The American Medical Association concluded that alcohol use during adolescence and young adulthood causes damage to memory and learning capabilities. In a study in the 2006 Archives of Pediatrics and Adolescent Medicine found teens who drink before age 14 had a lifetime risk of alcohol dependence of 47% compared to that of those who began drinking at age 21(Roan). A higher drinking age has resulted in lower rates of alcohol consumption and traffic crashes (Roan), and significant reductions in the amount of damage due to drinking (Keen). Still, roughly 100,000 people die every year due to the effects of alcohol (Keen). Why should we lower the drinking age even more and raise that number?
Drinking Age Some argue to keep the drinking age at 21 because the brain does not finish maturing until the age of 25. It is even worse to have people drinking at age 18. Setting the drinking age at 21 has not stopped teen drinking; instead, it has increased underage binge drinking, leading to more health and life-endangering behavior by teens. Because alcohol affects everyone drastically, the drinking age should remain at 21 to keep young adults from having poor health and making poor decisions. One statistic that would argue for raising the drinking age is an examination of death rates from homicide and vehicle accidents.
This sends a conflicting message to the young person, that drinking is permissible at an earlier age than 21. Scientists conclude that early drinking by adolescents increases the lifetime likelihood of alcohol dependence, and that overall drinking levels in a society are directly linked to drinking problems (NIAA p. 2). The peers of an individual can also have a strong influence upon drinking habits. A person is likely to behave according to their friends’ standards in order fit in and be accepted. If peers encourage others to drink alcohol underage, often teens will drink to feel more accepted by their peers.
The number one argument by supporters of the 21-year-old limit is that it reduces alcohol related traffic deaths. The National Highway Traffic Safety Administration has estimated 16,000 lives have been saved as a result of raising the legal drinking age to 21 (Straszheim). An argument against that statistic by those who don’t believe it is that there may be other reasons for the reductions in traffic fatalities, such as safer roads. Another argument is that young people start drinking long before they turn 21 even with the age limit (Goodale). Although the first fact proves that it has helped our safety on the road, what it doesn’t prove is that even though 16,000 lives have been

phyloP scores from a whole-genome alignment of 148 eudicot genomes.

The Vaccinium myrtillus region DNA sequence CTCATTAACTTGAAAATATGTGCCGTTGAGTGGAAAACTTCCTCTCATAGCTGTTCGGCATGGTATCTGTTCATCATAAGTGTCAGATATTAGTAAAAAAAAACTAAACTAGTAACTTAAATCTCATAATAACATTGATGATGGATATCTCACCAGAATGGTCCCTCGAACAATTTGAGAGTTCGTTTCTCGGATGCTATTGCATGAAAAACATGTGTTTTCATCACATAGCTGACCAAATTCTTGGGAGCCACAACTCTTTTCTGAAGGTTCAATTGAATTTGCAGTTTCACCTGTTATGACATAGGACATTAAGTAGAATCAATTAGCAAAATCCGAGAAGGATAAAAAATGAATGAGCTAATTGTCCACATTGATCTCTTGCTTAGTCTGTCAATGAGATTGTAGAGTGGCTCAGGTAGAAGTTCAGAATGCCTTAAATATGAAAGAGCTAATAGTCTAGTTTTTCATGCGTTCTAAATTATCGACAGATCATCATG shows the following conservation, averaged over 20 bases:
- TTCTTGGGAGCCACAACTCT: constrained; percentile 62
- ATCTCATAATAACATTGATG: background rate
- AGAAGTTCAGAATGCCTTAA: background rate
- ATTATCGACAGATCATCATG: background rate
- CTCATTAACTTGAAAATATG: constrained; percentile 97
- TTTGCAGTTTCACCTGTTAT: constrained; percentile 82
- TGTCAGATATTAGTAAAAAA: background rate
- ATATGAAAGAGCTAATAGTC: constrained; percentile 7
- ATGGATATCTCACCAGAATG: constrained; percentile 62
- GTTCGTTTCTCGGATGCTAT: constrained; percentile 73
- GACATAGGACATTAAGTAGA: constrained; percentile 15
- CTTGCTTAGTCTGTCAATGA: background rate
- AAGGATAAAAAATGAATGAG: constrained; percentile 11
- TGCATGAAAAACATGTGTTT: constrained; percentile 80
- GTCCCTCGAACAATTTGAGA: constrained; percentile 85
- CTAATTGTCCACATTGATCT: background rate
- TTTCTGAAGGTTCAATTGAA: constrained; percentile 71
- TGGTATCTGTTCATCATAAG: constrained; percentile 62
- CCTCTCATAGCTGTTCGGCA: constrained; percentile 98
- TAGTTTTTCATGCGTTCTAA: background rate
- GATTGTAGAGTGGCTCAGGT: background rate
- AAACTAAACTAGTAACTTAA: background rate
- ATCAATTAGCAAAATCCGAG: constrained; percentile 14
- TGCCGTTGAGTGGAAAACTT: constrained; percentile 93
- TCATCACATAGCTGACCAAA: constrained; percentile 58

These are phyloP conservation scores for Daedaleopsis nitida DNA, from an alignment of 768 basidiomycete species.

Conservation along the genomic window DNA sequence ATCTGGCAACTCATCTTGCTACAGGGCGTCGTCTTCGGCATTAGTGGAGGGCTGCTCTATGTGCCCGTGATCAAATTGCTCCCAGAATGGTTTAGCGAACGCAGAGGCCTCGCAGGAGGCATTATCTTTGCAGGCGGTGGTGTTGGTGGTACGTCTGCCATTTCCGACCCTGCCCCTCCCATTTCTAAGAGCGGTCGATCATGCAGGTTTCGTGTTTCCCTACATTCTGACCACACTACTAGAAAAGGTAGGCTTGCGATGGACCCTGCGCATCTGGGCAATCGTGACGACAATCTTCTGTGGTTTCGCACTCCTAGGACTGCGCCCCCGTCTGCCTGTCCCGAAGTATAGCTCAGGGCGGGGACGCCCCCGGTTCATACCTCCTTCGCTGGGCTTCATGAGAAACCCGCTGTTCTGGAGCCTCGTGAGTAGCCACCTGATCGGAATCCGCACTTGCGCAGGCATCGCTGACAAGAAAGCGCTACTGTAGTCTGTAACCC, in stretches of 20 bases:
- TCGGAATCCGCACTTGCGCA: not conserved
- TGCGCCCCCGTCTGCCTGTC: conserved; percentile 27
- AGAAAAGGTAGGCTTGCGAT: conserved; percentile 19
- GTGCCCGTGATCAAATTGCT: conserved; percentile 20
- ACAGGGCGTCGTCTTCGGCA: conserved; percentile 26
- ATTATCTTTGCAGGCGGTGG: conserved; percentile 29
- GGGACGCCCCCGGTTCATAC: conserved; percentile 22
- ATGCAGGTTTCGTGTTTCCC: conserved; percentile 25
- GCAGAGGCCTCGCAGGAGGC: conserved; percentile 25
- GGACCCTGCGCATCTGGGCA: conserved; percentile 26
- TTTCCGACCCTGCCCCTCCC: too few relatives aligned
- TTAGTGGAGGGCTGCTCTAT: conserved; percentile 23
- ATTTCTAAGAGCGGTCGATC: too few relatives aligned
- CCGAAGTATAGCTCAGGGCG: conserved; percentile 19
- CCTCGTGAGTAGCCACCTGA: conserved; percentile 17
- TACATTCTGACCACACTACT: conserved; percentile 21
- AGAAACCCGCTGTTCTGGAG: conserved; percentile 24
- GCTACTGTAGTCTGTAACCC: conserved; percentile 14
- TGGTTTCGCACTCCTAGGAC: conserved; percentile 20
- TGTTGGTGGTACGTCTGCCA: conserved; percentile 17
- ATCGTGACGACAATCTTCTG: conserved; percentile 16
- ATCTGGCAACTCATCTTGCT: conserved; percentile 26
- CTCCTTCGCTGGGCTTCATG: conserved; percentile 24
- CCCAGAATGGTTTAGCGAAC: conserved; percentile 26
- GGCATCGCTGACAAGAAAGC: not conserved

security and severely drop the demand for fake IDs. Rising the drinking age hasn’t prevent underage drinking; it has caused 18-20 year olds to over drink and become addicted to alcohol. The drinking age should be lowered to 18 because when you turn 18 you earm so many rights, why not be able to drink and celebrate a little. Drunk driving is most common between the ages of 21-24 instead of 18-20 years old. When you are first allowed to drink is when people get inane and don’t know how to handle alcohol and driving.
In the 1960’s and 1970’s when many states had lowered the MLDA, besides the rise in drunk-driving deaths, studies showed that people raised from childhood in under-21 states were involved in higher rates of alcohol and drug use as adults, and had a higher rate of homicides and suicides. (Moses, 2011) This in turn convinced federal law makers to raise the MLDA again to 21. However, in order to encourage states to comply, the federal government would tighten their purse strings and states would receive little or no funding towards highways. So while there are those who do not necessarily care one way or the other about the actual age limit on alcohol consumption, they do prefer having the federal
Consequences of Underage Drinking & A Lower MLDA Health Issues • Individuals who start drinking earlier than age 21 are more likely to be a driver in a motor vehicle crash, be injured, and be in a physical fight, according to a recent study. The younger the individual, the more likely he or she will experience these The cost of pain and suffering top a outcomes after drinking.10 • Repeated use of alcohol during adolescence can lead to deficits in cognitive abilities, including learning and memory. • Heavy drinking during adolescence and young adulthood is associated with poor cognitive functioning in young adulthood.11 • Serious chronic diseases involving the liver, heart, and digestive system are associated with heavy alcohol consumption.
“Mothers Against Drunk Driving claim the higher drinking age is responsible for a decline in annual alcohol-related deaths, from 26,173 in 1982 to 16,885 in 2005...” (Boston University, 2013). Although this decline is also related to other factors, such as safer vehicles and highway design, it undoubtedly accounts for most of
If the age is lowered, young adults won't binge as often making it safer and not something that's done to be “cool”. Learning how to drink at a younger age allows responsibilities to be taught before kids are sent to college. Lowering the high drinking age in the United States will reduce the irresponsible drinking habits amongst the youth in America.
With the help of these teens, this will begin to improve our economy. Lastly, tourists' that are underage drinkers would not want to come to the US. What 18 year old from a different country would want to visit the US when they cannot drink? They would rather visit a country where they can have this right to legally drink. Due to this conflict, the US is gradually losing tourism